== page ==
(2) same as above. X = (1/10)^2 and y = 1000^2 and X = (1/100)^2 and Y = 10,000^2 satisfy the equation x^2 < 100 < y^2

Together the 2 statements do not yield any new info, hence
[Reveal] Spoiler:
E


Nevermind, the question is not asking for the value of x and y. The above posters are correct
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Re: If x and y are positive, is x < 10 < y? [#permalink] New post 04 Oct 2012, 13:37
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SOLUTION

If x and y are positive, is x < 10 < y?

(1) x < y and xy = 100. Since both x and y are positive AND x < y, then in order xy=100 to hold true, one multiple must be less than 10 and another greater than 10, thus x < 10 < y. Sufficient.

(2) x^2 < 100 < y^2. Take the square root from all three parts: |x|<10<|y|. Again, since both x and y are positive, then it transforms to x < 10 < y. Sufficient.

Answer: D.

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Re: If x and y are positive, is x < 10 < y? [#permalink] New post 29 Jan 2013, 07:53
Option 2 is very clear.

Option 1 just drew a number line.

xy=100
Any combination of numbers say 5 X 20 or 4 X 25 etc can give me an 'x' greater than 10 as x should be less than y.

Probably this would be insufficient if x<y would not be given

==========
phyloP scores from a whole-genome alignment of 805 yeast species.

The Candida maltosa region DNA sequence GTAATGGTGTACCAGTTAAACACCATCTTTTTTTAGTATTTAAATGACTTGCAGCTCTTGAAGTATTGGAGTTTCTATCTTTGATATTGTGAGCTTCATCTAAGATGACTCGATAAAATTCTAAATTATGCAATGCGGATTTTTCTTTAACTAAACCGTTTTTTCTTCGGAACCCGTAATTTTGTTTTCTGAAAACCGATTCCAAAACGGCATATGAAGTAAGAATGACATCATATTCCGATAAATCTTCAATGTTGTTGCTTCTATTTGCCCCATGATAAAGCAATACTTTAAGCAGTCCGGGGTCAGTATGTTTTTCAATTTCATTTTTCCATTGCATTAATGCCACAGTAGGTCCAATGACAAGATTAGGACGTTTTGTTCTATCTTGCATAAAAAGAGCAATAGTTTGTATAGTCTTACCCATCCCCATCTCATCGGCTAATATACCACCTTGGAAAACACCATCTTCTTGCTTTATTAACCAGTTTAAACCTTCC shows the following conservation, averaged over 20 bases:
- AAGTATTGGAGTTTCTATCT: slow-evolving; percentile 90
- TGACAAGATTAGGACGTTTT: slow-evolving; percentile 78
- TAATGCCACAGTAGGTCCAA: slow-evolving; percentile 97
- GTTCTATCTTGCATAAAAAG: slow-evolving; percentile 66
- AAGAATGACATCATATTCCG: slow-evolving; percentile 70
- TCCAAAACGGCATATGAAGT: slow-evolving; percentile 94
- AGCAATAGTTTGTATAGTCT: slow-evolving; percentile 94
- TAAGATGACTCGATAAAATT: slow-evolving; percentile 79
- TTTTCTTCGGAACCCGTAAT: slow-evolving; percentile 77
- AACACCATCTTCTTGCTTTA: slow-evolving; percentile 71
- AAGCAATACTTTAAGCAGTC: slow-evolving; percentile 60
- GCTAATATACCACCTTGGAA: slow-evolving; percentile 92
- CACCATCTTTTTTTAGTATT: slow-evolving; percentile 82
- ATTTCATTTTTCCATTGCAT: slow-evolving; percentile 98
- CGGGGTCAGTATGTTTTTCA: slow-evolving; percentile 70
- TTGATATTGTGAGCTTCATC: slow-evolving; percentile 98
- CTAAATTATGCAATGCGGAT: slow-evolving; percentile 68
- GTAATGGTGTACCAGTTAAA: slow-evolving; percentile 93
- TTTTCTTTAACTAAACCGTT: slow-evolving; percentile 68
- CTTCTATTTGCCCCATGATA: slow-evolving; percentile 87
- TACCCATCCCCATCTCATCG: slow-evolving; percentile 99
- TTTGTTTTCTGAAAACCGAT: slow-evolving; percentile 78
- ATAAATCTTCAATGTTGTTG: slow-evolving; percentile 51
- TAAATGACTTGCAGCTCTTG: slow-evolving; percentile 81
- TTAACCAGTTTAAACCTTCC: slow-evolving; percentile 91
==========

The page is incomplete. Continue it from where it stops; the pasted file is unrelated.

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Re: If x and y are positive, is x < 10 < y? [#permalink] New post 24 Nov 2013, 22:49
Bunuel wrote:
SOLUTION

If x and y are positive, is x < 10 < y?

(1) x < y and xy = 100. Since both x and y are positive AND x < y, then in order xy=100 to hold true, one multiple must be less than 10 and another greater than 10, thus x < 10 < y. Sufficient.

(2) x^2 < 100 < y^2. Take the square root from all three parts: |x|<10<|y|. Again, since both x and y are positive, then it transforms to x < 10 < y. Sufficient.

Answer: D.



What If GMAT twist it by not giving that x and y are +ves?
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Re: If x and y are positive, is x < 10 < y? [#permalink] New post 25 Nov 2013, 02:15
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honchos wrote:
Bunuel wrote:
SOLUTION

If x and y are positive, is x < 10 < y?